Sunday, July 3, 2011

A Tribute to Saado Ali Warsame

On June 4, 2011, in the city of Toronto, Canada, a large gathering of Somalis honored a woman of substance, whose fire and patriotic fervor never extinguishes. Her name is Saado Ali Warsame. For many Somalis, Saado is Aretha Franklin of Harlem and Rosa Luxemburg of Poland of the 1920s combined in one. In her romantic and melodic songs, she is our Aretha. In fighting for the freedom of those who are oppressed, she is indeed our Rosa Luxemburg. When she can, she entertains us. But most of the time, she is always conveying, in the words of the late Bob Marley, “the fight for your rights.” In the tradition of what Rosa Luxemburg, who wrote one hindered years ago that “freedom is always the freedom of dissenters,” Saado fights for her believes in the same way other social activist leaders do throughout the globe. It is in that spirit that on the eve of July 1st, Somalia’s 51st anniversary (a country that millions are on the verge to loose, this time not to the old British and Italian colonial powers, but to a self-serving international bureaucracies called United Nations, African Union, AMISOM, IGAD, and don’t foregut Ethiopia) she visits Somali refugees in Kenya and share one or two meals with them.
Saado Ali Warsame is a rare Somali woman who defies clan, class and regionalism. She is a phenomenal Somali woman who beautifully embodies femininity, a tough nut to crack when it comes to the rights of the oppressed and the disposed, as well as the mother of poetic struggle whose songs are both melancholic and melodic.
Tall, slim and slender, with a complexion Somalis refer as “mas ciideed,” or earthly tone-colored snake, denoting her glowing brown skin, Saado typifies strong feminine; he is your sister, your mother and your friend in a woman.
My words cannot express Sado’s commanding, yet feminine presence at the stage. Dancing to a typical Somali tune, she moves her body parts with ease effortlessly (laafyo tuurkeeda, timaheeda dheeree dhabarka joogaa, Ilaahay Dhameeyey…). Indeed, that song (markaa socoto laafyaha miisaanka lagu daray, dadku waxay yidhaahdaan may daarin ciidee, daa'uus lamoodyey) seems to describe Saado.
If any one’s moves fit the words of Mayo Angelou’s description of a “phenomenal woman,” who else could that be but Saado:
It's in the reach of my arm,
The span of my hips,
The stride of my step,
The curl of my lips.
I'm a woman
Phenomenal woman,
That's me
Indeed she is a woman, a phenomenal woman at that.
In her profession, Saado excelled, and her songs are too many to list them here. Suffice here to say that most of us one time or another enjoyed her songs, most notably .Naftaaydaa kuu jiraban; walee aniga la I raray; Waqtiga isbadalaya; Waaberi cirka u diro. I have especial connection with her song “Xamdi,” because it is the song that my wife and I chose for our wedding to exchange marriage vow in the old Somali way. “Xamdi,” composed by the late Maxamoud Tukale, a song that goes to the essence of marriage and family values, fittingly goes this way:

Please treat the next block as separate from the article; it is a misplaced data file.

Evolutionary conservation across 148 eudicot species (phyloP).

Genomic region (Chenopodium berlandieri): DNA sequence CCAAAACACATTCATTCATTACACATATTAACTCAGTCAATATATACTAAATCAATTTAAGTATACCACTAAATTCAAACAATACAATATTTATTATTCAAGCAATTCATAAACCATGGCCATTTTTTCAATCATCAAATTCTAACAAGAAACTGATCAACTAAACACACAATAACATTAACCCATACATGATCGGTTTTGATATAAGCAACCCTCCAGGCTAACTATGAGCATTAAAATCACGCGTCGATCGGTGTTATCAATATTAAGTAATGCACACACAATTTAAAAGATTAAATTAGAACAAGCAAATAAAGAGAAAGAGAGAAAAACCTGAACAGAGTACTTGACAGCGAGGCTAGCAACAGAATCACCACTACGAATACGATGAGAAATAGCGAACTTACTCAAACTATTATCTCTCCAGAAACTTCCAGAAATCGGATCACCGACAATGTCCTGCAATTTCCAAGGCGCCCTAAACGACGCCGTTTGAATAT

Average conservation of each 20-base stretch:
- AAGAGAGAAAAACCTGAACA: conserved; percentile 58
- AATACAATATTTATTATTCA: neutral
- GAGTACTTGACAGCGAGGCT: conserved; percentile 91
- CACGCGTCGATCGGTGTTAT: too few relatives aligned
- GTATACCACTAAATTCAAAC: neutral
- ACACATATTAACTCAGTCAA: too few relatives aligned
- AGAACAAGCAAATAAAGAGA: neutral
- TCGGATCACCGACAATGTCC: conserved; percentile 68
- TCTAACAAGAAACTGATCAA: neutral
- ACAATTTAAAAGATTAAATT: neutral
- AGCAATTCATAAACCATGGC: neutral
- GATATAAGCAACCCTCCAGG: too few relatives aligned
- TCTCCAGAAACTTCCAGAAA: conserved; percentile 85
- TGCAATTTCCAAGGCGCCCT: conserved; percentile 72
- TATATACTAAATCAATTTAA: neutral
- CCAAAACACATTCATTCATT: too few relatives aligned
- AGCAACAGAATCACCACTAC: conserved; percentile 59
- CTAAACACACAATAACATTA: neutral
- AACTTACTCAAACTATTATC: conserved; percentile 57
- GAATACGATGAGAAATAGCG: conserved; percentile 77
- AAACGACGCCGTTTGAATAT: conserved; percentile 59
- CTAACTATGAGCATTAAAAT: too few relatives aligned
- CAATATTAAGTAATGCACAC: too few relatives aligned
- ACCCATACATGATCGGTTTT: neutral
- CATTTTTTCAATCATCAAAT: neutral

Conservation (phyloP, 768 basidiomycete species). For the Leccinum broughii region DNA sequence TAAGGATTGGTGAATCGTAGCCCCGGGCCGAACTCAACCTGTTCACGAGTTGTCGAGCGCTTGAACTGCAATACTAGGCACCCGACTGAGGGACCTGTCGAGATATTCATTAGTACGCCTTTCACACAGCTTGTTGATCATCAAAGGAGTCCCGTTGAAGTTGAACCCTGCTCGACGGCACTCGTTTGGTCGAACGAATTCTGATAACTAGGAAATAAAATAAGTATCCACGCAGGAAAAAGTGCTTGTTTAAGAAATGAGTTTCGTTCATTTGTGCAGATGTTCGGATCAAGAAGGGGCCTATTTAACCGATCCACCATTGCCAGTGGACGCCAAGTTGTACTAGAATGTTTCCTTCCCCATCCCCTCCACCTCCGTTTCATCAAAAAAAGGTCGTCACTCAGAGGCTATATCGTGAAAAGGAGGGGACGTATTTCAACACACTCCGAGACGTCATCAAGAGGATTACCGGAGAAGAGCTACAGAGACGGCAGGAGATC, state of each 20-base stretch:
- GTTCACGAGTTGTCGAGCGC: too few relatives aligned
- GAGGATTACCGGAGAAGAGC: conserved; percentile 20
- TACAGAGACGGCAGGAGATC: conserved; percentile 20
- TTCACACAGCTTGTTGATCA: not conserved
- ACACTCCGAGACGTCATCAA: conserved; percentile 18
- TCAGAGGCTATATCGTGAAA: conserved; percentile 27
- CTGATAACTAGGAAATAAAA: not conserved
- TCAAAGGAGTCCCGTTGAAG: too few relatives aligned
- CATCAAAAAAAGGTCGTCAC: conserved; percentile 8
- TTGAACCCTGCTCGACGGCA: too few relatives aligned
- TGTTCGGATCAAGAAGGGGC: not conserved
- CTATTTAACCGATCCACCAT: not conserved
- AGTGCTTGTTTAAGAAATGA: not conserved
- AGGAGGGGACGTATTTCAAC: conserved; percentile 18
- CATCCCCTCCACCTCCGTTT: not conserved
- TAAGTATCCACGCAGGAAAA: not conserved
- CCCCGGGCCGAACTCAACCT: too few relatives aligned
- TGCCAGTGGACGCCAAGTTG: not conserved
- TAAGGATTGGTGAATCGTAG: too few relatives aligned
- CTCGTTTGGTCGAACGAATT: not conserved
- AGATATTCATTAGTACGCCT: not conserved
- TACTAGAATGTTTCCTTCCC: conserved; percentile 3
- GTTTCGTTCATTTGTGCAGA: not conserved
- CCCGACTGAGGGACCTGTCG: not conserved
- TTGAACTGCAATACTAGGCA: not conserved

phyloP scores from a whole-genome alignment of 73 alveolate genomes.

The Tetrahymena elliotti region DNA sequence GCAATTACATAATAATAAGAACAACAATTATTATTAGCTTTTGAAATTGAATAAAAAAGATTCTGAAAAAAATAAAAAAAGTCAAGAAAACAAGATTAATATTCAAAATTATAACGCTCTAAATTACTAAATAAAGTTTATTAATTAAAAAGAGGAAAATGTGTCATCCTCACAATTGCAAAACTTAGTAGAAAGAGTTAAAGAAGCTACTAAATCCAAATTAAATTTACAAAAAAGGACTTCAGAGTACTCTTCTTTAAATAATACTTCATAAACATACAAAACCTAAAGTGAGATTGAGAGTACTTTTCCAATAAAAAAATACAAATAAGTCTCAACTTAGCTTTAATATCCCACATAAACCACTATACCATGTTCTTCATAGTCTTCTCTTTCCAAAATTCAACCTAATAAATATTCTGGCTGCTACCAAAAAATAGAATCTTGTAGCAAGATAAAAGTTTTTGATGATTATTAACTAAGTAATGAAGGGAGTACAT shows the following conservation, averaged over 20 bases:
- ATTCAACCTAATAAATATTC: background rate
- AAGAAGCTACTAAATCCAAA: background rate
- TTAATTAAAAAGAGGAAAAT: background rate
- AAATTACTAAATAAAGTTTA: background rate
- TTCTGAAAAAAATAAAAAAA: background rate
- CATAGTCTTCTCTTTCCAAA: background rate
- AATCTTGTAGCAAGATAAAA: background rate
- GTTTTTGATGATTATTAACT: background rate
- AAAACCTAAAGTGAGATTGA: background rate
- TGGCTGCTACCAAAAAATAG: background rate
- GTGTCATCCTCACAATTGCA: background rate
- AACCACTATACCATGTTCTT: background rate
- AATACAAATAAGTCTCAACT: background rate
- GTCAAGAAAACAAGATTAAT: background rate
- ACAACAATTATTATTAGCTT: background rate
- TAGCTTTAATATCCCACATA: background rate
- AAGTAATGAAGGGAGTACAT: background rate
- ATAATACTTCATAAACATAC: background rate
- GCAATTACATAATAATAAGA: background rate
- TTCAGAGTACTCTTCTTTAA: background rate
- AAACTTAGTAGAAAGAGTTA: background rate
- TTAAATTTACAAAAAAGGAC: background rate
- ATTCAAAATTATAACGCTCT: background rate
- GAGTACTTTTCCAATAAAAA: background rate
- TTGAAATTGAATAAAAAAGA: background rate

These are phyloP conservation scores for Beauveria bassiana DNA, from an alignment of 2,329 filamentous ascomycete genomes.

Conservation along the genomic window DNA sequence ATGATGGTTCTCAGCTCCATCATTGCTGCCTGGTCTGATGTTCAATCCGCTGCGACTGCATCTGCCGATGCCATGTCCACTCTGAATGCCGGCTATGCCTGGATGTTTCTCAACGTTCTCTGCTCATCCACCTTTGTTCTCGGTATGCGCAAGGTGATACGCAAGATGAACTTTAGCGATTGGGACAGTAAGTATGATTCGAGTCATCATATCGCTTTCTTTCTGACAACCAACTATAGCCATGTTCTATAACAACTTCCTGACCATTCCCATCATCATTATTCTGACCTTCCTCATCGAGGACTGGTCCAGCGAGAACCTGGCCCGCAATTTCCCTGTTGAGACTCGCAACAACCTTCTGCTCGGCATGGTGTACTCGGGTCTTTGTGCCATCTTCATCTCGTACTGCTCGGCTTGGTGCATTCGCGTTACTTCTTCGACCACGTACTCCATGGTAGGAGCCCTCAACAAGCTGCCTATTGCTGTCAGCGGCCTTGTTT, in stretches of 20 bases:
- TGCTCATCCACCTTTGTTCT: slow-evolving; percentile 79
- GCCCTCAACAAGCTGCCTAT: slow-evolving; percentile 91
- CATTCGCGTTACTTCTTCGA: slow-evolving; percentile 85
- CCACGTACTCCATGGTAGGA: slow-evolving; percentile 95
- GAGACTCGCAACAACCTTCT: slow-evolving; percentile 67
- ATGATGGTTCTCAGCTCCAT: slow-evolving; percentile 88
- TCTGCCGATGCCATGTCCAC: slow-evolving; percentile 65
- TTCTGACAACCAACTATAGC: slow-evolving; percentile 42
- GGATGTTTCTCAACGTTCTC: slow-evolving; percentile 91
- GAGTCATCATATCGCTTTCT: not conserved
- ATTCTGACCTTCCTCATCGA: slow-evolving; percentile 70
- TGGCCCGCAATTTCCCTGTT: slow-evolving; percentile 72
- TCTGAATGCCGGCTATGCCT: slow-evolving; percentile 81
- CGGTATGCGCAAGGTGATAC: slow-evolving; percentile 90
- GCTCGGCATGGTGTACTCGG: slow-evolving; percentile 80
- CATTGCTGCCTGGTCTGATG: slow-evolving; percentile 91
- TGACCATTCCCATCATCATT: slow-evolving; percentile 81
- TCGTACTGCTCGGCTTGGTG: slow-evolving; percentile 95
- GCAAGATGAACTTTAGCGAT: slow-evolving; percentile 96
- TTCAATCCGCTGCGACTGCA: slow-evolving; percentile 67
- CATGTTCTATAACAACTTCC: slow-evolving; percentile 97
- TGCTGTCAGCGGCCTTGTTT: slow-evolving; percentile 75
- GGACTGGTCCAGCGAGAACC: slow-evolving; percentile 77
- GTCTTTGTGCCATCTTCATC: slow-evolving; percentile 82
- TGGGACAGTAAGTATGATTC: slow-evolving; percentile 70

Xiisaha kal gacalkeena
Xasuusaya guurkeena
Xaasaasiga guurkeena
Baryasamo ku waarkeena
Sidii Xaawiyo aadan
Rabibaa isku keen xulay
Waa xaal inga waynoo
Xaga samada laga qoray
Rabigeena Xaakimka ah
Xilahiiga kaadhigay baan
Kun jeer ku Xamdiyaayaa
Xamdi still reverberates in my household. After 11 years of marriage, where some of my kids can easily sing along, and with each child and each year that passes, I seem to develop more connection and listen more frequently, singing along…….Xilihiina Kaadhigay ban Kun Jeer Ku Xamdiyaaya…
Yes, I got it; you are wondering where and when am I bringing up the fiery, sizzling political attributes of Saado. Here we go!
We all remember that Saado Ali is the only known Somali woman who had participated in the chain and epic poems of “Deeleey.” Until her participation, “Deeleey” and political poetry was a field exclusive for men. It is therefore pertinent to say Saado busted the poetic glass shield.
Two compelling political songs that Saado sung in the 1980s had captured the nation’s attention. One of the most memorable songs in the nation’s collective memory is “Land Cruiser Gado Soo bari Galey,” or “drive Land Cruiser while you are begging for bread.” I know Saado stopped singing this particular song for reasons only known to her, and I will honor that wish. Although talking directly about the Somalia of the 1980s, the essence of the song is a description of the ultimate triumph of consumerism and corruption over social development in the continent of Africa.
It is fitting to remember that this song debuted at the zenith of the IMF adjustment program in Somalia. The IMF’s adjustment strategy and the ensuing unexpected results were the infusion of huge money into the ailing economy of Somalis, which in the end resulted in promoting expensive consumerist/corruption culture. The money infused for projects went primarily to real estate development and to the importation of consumer goods such as Land Cruiser vehicles for the rich. She challenged the nation to answer to her why leaders of a starving nation would indulge in expensive cars and goods. No one so far answered Saado’s existential question.
The second memorable song, a duet by her and the other great singer, the later perhaps Somalia’s queen vocalist, said the following:

Dhulaan ceel lahaynbaan dhaankii u rarayaa
Adna dhool uyaal iyo dhbic diiba haysid
Dhacar baad ku nooshahay….
Adigudheregtaa dhibaatadu I daysaa
Markaaan soo dhowaadana waad iga dhaqaaqdaa
Ana ku madhagaystoo.
Anoon dhuumanayn baan….
Dhulkan kala fogaadiyo,
labadeenan kala dheer

Yaysusoo Dhaweeya.